Starting a new business is an exciting time, but with so much to be done (and so little time to do it), it's easy to allow some of the most basic (and most heavily penalized) activities to fall through the proverbial cracks. If you intend to have employees, there are several federal and state requirements that will need to be satisfied in order to get your business started properly. That's where an experienced CPA can help.
Employer Identification Number (EIN)
Obtaining an Employer Identification Number (also called a Federal Tax Identification Number) will be your first order of business, because most of the other processes require it. EINs are required for employers, sole proprietors, corporations, partnerships, nonprofit associations, trusts, estates, government agencies, certain individuals, and other business entities for tax filing and reporting purposes. Use the IRS's Internet EIN site (https://sa.www4.irs.gov/modiein/individual/index.jsp), or fill out and mail (or fax) Form SS-4 to the IRS. Note: applying by fax or mail generally takes up to two weeks.
Withholding, Unemployment, and Sales Tax
Once you have your EIN, you will need to establish an account(s) - typically with the Department of Revenue or similar agency - with each state in which your employees live, in order to withhold and remit certain payroll liabilities, such as state income tax (if your state has an income tax), unemployment insurance, and sales tax collections (if applicable).
The IRS also has an online process called The Electronic Federal Tax Payment System® tax payment service - or EFTPS - with which you will enroll, receive credentials, and then use to report and remit federal income taxes, federal unemployment tax, and social security and medicare withholding (a.k.a., Federal Insurance Contributions Act, or FICA tax).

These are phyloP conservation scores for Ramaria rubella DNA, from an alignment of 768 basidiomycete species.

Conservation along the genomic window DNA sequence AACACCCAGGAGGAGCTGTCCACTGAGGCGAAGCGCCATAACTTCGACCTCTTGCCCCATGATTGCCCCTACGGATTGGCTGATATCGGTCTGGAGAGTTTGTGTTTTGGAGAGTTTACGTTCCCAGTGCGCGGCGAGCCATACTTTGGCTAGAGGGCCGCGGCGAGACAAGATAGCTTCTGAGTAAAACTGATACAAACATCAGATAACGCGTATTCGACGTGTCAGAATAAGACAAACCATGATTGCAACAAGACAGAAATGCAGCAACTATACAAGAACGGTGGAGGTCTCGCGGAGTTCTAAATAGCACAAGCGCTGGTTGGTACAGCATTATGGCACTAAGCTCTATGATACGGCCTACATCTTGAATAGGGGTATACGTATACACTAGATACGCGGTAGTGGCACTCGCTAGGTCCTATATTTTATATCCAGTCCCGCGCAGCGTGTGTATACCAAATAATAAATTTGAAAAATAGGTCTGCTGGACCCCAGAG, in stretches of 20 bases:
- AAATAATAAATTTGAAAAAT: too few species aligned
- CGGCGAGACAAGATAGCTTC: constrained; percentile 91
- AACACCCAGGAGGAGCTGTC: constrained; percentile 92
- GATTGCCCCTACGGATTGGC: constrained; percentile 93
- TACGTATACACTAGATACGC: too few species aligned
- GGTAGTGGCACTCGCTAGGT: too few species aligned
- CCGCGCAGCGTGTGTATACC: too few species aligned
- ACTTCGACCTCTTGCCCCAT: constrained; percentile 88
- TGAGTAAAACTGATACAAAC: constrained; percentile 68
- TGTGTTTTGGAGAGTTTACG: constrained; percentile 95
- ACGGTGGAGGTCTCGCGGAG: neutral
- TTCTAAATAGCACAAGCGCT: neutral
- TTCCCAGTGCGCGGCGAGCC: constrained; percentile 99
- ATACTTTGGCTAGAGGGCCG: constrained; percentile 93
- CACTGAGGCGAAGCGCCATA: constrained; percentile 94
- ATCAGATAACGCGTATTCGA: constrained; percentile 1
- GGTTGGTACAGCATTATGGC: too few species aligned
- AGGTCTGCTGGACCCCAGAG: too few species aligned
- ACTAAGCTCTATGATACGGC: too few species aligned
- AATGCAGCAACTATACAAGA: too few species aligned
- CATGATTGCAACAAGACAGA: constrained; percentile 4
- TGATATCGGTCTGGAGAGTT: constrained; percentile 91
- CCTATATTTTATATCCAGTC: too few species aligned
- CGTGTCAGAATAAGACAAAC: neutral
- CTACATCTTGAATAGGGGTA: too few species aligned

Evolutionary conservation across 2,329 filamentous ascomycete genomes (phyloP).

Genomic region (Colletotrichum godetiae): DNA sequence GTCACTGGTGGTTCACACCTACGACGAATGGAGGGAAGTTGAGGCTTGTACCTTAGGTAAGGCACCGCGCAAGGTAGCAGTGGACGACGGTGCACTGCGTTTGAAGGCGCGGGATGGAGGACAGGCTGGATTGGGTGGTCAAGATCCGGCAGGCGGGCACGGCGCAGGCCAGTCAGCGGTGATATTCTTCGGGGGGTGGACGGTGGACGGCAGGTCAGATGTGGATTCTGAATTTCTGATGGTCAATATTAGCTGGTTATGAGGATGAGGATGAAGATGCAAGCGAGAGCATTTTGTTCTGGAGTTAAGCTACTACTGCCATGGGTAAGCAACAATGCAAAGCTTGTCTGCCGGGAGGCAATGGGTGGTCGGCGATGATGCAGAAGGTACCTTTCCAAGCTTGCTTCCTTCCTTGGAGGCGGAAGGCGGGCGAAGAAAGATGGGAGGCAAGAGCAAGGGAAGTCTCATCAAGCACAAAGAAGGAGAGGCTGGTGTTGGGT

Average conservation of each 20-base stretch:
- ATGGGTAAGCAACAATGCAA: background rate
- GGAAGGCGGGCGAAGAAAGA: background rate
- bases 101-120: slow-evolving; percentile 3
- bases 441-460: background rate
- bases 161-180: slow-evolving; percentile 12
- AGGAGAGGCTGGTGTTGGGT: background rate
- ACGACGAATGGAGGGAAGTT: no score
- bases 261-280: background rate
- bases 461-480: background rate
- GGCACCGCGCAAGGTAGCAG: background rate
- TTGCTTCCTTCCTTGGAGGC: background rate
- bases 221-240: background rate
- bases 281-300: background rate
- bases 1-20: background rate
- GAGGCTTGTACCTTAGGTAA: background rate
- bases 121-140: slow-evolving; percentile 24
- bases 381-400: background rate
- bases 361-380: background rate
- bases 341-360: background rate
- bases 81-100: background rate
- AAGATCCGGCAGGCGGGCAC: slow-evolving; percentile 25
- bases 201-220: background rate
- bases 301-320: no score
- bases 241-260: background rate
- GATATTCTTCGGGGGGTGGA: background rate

Payroll Record Keeping
In order to comply with the state and federal requirements for payroll withholding, reporting, and remittance, you'll want an accurate payroll reporting system in place - one that is also easy to use will also be helpful because payroll reporting and record keeping can be very time-consuming and costly, especially if it isn't handled correctly. Also keep in mind that almost all employers are required to transmit federal payroll tax deposits electronically through EFTPS. And personnel files should be kept for each employee, which should include the employee's employment application as well as:
Form W-4: completed by the employee and used to calculate their federal income tax withholding. This form also includes necessary information such as address and social security number.
Form I-9: must be completed by the employer to verify that employees are legally permitted to work in the U.S.
Form W-9: to be completed by subcontractors who perform labor or provide services to your company, depending on the type of entity s/he is. Because the regulations for 1099 reporting are getting tighter, and the penalties for failing to report non-employee compensation timely and accurately are getting stiffer, I advise everyone I work with to require that all of their vendors provide them with a completed Form W-9 before they issue them their first check for services. It might be overkill, since many (maybe even most) of your vendors will not require a 1099 in January, but it's better to have the form and not need it, than it is to need the form and not have it.
If you need help setting up or completing any paperwork needed for the formation of your proposed business, don't hesitate to call.
***This article is intended for information purposes only, and is not meant as tax advice. It is not intended to be used, and it cannot be used, for the purpose of avoiding tax penalties that may be imposed by any regulatory agency.